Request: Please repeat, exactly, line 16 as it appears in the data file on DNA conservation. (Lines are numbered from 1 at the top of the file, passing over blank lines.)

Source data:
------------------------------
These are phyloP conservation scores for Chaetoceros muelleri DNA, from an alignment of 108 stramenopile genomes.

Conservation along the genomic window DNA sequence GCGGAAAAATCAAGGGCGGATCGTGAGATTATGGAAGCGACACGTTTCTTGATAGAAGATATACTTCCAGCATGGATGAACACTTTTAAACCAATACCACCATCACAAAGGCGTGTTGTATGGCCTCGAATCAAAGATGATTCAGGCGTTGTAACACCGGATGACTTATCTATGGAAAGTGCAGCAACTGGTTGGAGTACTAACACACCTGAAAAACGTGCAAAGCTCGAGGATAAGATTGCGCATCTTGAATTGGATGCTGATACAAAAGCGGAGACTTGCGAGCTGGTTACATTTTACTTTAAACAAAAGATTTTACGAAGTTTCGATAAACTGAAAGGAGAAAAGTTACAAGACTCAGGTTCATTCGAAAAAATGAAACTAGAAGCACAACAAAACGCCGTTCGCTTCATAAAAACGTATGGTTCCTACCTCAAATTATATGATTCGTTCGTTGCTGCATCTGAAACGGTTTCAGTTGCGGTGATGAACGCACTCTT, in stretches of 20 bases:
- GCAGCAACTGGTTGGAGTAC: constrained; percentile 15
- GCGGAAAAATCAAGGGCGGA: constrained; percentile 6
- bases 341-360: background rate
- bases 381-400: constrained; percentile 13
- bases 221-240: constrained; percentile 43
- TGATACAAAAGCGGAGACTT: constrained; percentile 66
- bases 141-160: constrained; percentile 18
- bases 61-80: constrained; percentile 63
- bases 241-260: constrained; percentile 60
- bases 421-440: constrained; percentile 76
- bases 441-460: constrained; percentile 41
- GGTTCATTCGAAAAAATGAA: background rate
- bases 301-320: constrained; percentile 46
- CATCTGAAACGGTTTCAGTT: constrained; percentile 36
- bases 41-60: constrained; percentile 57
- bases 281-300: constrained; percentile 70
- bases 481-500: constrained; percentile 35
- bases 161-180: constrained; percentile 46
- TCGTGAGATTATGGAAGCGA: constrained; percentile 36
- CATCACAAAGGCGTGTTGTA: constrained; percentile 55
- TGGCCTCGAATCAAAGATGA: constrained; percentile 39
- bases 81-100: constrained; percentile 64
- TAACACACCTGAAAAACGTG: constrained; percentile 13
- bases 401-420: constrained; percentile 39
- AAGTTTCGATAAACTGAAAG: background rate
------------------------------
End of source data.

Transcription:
- CATCTGAAACGGTTTCAGTT: constrained; percentile 36